Here are stories on the agreement from the Kitsap Sun and the Peninsula Daily News.

The Washington Department of Natural Resources (DNR) manages the Dabob Bay Natural Area Preserve, which you can read about here.

And here’s DNR’s blog post on the deal.

Barge aground

The Navy was making Puget Sound news of a different kind on Monday.

You probably saw media coverage of Monday’s grounding of a munitions-carrying Navy barge near Anacortes. It appears there was no discharge of oil into the Sound or any other environmental problems.

But the incident is just one more reminder of the types of materials transported around the Sound that could cause some real environmental damage.

Here are some examples of the news coverage:

Monday, October 10, 2011

Our Changing Climate: Melting ice means more Arctic ship traffic?

By Seth Preston, Communications Manager, Air Quality Program

Photo of broken up ice on an unidentifiable body of waterThe Seattle Times has this interesting story about how less ice in the Arctic is expected to mean more ship traffic in the region.

Melting, thinning ice would open up more navigable waters for increased shipping of goods, more scientific exploration and more tourism activity.

The catch is the United States is in danger of lagging behind in exploration efforts because its icebreaking vessels are so antiquated or underpowered.

The Times article describes how the nation’s two heavy-duty icebreakers are idled in Seattle. U.S. Sen. Maria Cantwell of Washington is involved in trying to sort things out.

In other news, The Olympian reports that some Thurston County business owners and homeowners are benefiting from their investments in energy efficiency.

Friday, October 7, 2011

Cleaning Up: Lower Duwamish work forges ahead

By Seth Preston, Communications Manager, Toxics Cleanup Program

Combined efforts to clean up the Lower Duwamish Waterway in south Seattle took a major step forward this week.

Work is under way on cleaning up the site known as Slip 4, one of the major pollution “hot spots” in the Lower Duwamish, which is a federal Superfund site.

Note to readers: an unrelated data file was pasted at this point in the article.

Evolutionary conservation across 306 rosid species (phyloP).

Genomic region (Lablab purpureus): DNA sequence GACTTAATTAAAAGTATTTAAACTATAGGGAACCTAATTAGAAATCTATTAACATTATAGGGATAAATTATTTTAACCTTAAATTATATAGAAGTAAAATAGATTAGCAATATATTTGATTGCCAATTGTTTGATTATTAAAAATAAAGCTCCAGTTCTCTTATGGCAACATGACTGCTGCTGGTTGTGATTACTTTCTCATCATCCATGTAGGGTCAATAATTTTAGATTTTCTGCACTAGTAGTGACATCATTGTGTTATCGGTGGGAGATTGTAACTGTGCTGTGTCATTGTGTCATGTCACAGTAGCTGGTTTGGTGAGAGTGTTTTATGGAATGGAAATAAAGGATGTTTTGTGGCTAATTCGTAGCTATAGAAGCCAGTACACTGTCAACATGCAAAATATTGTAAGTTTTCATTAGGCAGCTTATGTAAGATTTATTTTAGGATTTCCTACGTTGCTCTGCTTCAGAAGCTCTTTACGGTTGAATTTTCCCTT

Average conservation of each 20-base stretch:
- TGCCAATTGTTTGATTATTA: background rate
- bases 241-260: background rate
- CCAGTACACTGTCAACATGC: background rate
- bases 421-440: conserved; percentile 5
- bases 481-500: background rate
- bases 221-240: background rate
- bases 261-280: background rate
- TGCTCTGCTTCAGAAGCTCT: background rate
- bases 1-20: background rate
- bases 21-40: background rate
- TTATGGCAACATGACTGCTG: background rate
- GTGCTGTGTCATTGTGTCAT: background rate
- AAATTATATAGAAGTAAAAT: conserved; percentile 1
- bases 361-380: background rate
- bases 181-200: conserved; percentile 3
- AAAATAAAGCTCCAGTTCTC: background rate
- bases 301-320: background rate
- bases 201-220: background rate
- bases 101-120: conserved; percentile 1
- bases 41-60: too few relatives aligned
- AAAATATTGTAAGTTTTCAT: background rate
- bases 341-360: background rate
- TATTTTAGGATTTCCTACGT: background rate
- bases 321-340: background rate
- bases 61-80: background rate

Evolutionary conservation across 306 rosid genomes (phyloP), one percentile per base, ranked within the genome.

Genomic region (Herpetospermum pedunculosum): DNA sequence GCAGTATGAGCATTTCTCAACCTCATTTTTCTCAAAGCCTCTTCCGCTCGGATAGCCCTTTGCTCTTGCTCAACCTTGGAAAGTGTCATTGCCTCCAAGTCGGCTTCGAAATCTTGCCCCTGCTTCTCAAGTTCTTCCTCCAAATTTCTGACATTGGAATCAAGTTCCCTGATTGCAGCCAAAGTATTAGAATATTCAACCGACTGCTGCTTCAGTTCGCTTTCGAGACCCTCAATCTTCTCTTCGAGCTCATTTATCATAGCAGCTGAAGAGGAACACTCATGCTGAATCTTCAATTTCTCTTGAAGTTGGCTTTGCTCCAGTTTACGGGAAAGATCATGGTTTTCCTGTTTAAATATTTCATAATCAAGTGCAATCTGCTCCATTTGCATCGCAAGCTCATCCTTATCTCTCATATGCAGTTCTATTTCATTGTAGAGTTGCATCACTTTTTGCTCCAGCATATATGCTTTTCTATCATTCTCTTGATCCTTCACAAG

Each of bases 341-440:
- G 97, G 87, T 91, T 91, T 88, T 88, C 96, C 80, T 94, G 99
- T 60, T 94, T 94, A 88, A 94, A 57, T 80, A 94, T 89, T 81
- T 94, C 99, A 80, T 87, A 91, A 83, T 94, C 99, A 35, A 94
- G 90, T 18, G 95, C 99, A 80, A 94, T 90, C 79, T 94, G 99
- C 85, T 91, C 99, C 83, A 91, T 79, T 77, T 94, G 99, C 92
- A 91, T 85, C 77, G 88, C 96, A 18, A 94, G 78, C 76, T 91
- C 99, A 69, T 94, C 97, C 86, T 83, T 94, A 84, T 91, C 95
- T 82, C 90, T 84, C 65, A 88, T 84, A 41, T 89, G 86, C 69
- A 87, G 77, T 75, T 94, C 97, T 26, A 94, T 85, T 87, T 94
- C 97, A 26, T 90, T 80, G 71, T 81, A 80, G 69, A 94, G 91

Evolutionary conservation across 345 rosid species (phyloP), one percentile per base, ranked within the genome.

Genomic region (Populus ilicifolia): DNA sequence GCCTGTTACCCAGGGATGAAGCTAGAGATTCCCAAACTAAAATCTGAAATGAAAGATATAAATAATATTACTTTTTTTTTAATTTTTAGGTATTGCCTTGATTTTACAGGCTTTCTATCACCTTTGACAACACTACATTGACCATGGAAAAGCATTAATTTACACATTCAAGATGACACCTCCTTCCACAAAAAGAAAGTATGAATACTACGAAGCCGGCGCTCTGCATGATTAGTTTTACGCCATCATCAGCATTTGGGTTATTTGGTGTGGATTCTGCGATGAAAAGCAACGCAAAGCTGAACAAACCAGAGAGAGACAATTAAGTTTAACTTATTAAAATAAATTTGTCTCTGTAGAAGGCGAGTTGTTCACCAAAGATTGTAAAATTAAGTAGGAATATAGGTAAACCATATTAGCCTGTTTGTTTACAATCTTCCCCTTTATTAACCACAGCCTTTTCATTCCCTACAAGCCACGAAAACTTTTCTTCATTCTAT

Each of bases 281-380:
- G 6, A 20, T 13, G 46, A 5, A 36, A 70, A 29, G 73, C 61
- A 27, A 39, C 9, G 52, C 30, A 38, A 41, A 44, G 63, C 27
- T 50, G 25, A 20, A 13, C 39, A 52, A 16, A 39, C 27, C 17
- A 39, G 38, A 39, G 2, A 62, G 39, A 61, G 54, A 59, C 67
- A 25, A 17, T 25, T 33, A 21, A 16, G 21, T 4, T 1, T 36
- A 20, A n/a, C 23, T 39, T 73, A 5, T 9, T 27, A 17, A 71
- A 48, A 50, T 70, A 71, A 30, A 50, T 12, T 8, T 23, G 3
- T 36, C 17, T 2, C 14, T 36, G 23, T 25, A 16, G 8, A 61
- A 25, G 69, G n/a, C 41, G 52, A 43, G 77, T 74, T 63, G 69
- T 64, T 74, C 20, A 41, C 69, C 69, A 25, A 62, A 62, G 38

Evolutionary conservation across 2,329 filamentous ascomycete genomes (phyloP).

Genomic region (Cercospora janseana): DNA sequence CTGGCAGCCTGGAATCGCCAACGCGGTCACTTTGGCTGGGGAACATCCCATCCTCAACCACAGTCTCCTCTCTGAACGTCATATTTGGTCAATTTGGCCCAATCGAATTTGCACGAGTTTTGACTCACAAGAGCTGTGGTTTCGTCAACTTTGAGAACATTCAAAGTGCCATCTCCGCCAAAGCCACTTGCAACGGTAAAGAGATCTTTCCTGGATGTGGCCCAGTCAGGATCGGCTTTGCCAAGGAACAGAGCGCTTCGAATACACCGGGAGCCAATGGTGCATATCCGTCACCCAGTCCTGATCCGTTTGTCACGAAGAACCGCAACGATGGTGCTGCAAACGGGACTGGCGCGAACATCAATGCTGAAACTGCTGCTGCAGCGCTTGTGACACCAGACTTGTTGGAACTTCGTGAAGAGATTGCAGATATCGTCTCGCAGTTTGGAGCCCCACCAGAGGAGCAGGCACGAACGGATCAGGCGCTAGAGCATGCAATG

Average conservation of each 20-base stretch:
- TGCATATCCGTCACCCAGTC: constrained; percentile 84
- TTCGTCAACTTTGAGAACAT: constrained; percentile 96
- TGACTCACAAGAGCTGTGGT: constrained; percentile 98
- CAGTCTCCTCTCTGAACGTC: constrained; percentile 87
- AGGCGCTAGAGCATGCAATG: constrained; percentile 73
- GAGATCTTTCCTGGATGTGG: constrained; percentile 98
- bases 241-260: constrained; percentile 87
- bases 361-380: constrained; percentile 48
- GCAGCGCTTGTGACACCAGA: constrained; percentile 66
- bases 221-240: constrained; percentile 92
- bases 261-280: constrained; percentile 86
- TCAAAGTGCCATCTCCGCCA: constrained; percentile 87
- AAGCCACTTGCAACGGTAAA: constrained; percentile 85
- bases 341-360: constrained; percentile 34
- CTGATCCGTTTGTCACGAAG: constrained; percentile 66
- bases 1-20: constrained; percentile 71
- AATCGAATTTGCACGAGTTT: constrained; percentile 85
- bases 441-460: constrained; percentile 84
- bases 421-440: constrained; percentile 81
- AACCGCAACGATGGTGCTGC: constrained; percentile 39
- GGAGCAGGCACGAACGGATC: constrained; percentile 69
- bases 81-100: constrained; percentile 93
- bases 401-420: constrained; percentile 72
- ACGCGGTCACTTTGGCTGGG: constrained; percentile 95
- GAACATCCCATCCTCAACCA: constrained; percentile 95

“The cleanup of Slip 4, about three miles upstream from Harbor Island, near the Georgetown community, comes as the U.S. Environmental Protection Agency considers how to clean up the rest of the five-mile portion of the river. EPA’s cleanup plan is expected to be issued next year,” according to a city of Seattle news release issued in conjunction with a kickoff for cleanup work.

Seattle is one of the major cleanup partners, as is Ecology. You can read here about Ecology’s efforts.

Here’s some coverage from KOMO-TV about Thursday’s event.

And here’s a nice perspective piece on the Lower Duwamish from earlier in the week by Phuong Le of The Associated Press.

Tuesday, October 4, 2011

New Tool Helps Ecology Help Fish

By Tim Hill, Office of Columbia River

Ecology’s Office of Columbia River (OCR) has a new tool to help us find the streamflow improvement projects that provide the most benefits to fish. Created with the help of the Washington Department of Fish and Wildlife, the “Columbia River Instream Atlas ” identifies where fish may be struggling and why and where we might have the most success with our streamflow investments.

We look at three important factors when making streamflow enhancement decisions: habitat, streamflows, and the amount of fish in a stream. The Atlas scores each of the factors for portions of streams, called reaches, located in eight of the most “fish critical” watersheds in eastern Washington. The scores allow us to tailor projects to make needed improvements and maximize returns.

A good candidate for water enhancement might be a reach that scores low in fish utilization, poor in streamflows, and fair or good in habitat. A little extra water in that reach would provide a lot of benefit to fish.